On July 22, legendary D.C. broadcaster Jim Vance died at the age of 75.

During the first day of training camp on Thursday, Washington Redskins VP of player personnel Doug Williams, presented NBC4 sports reporter Carol Maloney with a gift for Vance's family.

RELATED: REMEMBERING JIM VANCE

The gesture by the Redskins was one filled with much respect for the award-winning anchor.

Vance was a staple for many D.C. locals, being a full-time anchor since 1972 for NBC4. 

Last summer, Vance revealed he had been diagnosed with cancer but never stopped working. 

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LIVE Redskins training camp practice report: Day 1

LIVE Redskins training camp practice report: Day 1

RICHMOND—The Redskins took the field for their first practice of the season. Jordan Reed is missing as was the usual stifling heat at the Bon Secours training center.It's warm but the humidity is down from the normal late-July sauna here. 

Here are my observations from practice as it unfolds. Come back and refresh often for the latest:

—Jamison Crowder still appears to be the No. 1 punt returner. Also fielding kicks off of the leg of Tress Way were Maurice Harris, Chris Thompson, and Will Blackmon. 

—The Redskins are practicing without pads per collective bargaining rules. A few are wearing shells.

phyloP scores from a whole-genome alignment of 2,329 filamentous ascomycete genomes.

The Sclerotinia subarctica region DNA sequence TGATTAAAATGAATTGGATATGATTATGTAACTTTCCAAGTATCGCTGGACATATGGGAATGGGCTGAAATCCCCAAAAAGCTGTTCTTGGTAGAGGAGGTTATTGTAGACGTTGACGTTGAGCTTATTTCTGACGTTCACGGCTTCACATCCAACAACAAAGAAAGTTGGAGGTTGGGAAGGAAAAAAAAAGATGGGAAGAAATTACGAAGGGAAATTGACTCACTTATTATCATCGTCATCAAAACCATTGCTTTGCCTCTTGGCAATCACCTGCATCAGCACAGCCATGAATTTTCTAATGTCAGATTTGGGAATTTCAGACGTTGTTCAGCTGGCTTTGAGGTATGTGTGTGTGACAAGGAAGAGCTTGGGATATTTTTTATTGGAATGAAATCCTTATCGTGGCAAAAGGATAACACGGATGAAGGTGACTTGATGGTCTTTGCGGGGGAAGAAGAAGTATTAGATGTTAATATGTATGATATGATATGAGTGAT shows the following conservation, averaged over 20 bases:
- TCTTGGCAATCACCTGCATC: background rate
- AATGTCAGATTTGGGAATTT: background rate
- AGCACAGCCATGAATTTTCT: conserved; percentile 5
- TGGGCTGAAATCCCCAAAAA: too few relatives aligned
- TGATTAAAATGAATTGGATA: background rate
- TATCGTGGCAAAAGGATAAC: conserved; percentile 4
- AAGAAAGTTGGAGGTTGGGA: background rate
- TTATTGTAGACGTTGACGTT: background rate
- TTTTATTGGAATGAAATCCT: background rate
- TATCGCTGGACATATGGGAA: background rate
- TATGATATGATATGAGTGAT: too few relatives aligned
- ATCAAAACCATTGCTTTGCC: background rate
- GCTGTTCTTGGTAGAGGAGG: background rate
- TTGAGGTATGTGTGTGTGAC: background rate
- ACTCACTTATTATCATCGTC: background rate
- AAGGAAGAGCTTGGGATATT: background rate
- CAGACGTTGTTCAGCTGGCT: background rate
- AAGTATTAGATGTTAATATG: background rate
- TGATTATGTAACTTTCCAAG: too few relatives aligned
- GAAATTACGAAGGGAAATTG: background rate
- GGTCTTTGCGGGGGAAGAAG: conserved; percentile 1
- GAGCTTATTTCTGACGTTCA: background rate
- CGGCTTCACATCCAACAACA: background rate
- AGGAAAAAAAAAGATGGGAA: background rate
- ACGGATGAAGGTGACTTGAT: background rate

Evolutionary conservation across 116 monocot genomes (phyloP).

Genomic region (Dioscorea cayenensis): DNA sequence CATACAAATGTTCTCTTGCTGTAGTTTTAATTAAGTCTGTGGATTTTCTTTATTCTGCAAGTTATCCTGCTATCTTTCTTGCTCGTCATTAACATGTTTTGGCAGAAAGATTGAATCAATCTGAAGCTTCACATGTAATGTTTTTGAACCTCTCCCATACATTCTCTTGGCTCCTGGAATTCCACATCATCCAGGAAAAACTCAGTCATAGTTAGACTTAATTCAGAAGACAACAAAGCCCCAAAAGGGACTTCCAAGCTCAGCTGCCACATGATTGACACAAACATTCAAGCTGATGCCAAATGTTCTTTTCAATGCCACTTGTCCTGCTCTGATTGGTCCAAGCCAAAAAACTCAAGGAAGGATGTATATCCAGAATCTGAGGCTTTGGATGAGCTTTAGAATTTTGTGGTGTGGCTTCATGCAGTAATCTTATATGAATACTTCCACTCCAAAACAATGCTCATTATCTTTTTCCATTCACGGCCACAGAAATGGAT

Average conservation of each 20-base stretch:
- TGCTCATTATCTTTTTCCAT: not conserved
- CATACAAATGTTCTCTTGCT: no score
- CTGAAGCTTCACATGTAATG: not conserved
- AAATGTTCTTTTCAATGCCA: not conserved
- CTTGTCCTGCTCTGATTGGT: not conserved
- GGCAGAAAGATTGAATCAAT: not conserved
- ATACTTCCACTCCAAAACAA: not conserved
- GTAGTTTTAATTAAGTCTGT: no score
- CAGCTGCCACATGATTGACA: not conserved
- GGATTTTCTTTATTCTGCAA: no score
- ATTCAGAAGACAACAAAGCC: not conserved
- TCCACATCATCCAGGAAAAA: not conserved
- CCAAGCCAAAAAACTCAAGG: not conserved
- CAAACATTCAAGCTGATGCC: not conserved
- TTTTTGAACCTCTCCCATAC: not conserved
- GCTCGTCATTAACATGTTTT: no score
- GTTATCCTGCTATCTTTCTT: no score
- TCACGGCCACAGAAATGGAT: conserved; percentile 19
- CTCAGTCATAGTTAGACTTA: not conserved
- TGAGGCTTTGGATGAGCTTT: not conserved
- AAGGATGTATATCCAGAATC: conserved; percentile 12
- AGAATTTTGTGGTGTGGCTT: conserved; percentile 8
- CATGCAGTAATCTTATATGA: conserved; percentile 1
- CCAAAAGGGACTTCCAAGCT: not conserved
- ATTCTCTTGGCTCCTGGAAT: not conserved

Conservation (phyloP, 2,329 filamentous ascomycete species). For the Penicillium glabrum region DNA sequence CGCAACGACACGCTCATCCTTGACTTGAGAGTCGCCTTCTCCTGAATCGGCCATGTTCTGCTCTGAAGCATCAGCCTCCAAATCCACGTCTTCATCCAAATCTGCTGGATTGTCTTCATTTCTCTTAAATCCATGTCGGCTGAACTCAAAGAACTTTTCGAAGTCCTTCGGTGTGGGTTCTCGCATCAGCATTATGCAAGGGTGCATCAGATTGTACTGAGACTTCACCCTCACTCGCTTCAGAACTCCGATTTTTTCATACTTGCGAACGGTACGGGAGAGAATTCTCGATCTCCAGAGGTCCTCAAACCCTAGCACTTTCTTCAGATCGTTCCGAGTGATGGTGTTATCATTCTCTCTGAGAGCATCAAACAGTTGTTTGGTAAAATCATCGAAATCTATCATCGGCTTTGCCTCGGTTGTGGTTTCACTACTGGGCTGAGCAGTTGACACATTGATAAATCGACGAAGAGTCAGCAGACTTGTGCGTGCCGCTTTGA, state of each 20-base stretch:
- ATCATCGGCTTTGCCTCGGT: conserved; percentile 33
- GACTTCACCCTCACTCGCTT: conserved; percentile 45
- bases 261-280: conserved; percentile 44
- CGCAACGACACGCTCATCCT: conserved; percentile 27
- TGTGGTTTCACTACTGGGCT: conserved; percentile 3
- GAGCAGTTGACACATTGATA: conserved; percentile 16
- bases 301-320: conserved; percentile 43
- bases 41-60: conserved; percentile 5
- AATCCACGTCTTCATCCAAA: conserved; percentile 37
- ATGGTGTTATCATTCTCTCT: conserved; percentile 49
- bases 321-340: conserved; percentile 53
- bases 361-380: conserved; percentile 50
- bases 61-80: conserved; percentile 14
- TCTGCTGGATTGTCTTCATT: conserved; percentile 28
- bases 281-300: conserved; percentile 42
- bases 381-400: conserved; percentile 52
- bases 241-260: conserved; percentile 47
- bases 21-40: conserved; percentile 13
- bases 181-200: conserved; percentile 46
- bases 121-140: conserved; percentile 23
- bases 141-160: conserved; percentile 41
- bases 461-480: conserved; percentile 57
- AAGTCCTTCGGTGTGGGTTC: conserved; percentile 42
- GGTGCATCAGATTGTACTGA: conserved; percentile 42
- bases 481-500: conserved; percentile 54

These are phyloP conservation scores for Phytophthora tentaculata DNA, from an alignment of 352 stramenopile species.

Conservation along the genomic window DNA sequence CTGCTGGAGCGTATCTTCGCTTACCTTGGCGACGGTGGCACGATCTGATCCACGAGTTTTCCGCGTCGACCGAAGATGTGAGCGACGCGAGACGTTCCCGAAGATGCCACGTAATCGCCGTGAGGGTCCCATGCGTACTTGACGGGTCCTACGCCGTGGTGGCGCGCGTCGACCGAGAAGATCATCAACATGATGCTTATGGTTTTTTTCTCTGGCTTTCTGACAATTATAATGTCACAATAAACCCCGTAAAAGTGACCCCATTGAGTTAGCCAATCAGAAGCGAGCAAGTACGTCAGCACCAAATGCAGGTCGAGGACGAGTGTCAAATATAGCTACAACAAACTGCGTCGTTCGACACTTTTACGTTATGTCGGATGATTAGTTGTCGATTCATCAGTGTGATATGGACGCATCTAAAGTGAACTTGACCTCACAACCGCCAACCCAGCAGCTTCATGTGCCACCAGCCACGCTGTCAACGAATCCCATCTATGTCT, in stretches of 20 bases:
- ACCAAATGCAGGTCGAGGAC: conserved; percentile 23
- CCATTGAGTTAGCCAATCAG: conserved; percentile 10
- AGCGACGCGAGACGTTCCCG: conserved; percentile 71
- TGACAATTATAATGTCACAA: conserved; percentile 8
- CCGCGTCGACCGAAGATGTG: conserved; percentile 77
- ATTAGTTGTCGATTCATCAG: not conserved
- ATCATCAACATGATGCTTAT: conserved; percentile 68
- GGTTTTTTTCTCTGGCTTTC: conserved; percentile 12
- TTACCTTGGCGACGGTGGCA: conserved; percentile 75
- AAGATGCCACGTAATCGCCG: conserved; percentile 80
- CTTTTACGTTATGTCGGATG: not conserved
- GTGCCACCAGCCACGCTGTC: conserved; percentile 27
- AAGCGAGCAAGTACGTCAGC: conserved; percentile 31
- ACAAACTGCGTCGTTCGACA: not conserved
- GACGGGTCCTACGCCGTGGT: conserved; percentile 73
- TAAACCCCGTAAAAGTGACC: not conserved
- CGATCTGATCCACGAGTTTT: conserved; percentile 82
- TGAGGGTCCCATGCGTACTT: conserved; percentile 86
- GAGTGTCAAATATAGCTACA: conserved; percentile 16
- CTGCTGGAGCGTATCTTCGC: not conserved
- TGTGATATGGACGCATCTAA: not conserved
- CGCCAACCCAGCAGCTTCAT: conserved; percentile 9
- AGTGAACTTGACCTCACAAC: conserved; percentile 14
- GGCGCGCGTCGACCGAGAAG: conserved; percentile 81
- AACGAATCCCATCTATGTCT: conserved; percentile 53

—New tight end EJ Bibbs just introduced himself to Vernon Davis as they were getting ready for some individual drills. Reminds me of a few year ago when a just acquired player was participating in stretching and they brought his contract out onto the field for him to sign. He wouldn’t have been able to practice otherwise. 

—Kirk Cousins just acknowledged a fan lined up near the sideline. ‘How’s it going, Derrick?” Derrick’s friends were properly impressed. 

—Maurice Harris showed good form in catching a Cousins pass over the middle against no defense. Nothing spectacular but but a good job reaching forward to pull in a pass that was ahead of him. 

—Harris with another nice catch, this time guarded over the middle by Will Blackmon. He is off to a good start in competing for playing time.

—Torian Gray is admonishing his defensive backs to “wake up, wake up.” On one rep he wanted Tevin Homer to “drive to the ball.”

—It looked like Josh Doctson had a step on Bashaud Breeland on a deep pass but the CB recovered and knocked the pass away. 

—A few plays later Doctson got deep again, this time against Quinton Dunbar. This time the CB couldn’t catch up and Doctson hauled in the pass.

—In the early going in 11 on 11, Will Compton and Mason Foster are the inside LBs with the first team and Joey Mbu is at nose tackle. Both situations could change over the course of the next few weeks. 

—Nice cut by Keith Marshall on a run around right end. He planted his foot and cut upfield with some serious burst. He’s a dark horse when it comes to making the roster but I’m keeping an eye on him. 

—Cousins with a dart to Terrelle Pryor along the sideline. A sharp and accurate throw. 

—Rain is approaching but it should hold off until practice is over. Meanwhile, the clouds and breeze are cooling things down. Nobody is complaining.  

—Pryor was assigned to block Josh Norman on a running play. Norman made a business decision not to contest the block and there was light contact as Norman backed down the field.

—Rookie Robert Davis made a solid back-shoulder catch on the sideline. I’m not sure if Colt McCoy intended for the pass to be back shoulder but that was where it went and Davis reached to make the grab. 

—What was that? Nate Sudfeld heaved one downfield to nobody in particular. Kendall Fuller got an easy interception, his second of the day. 

—That is from Richmond for today. Come on back tomorrow, we’ll do it again.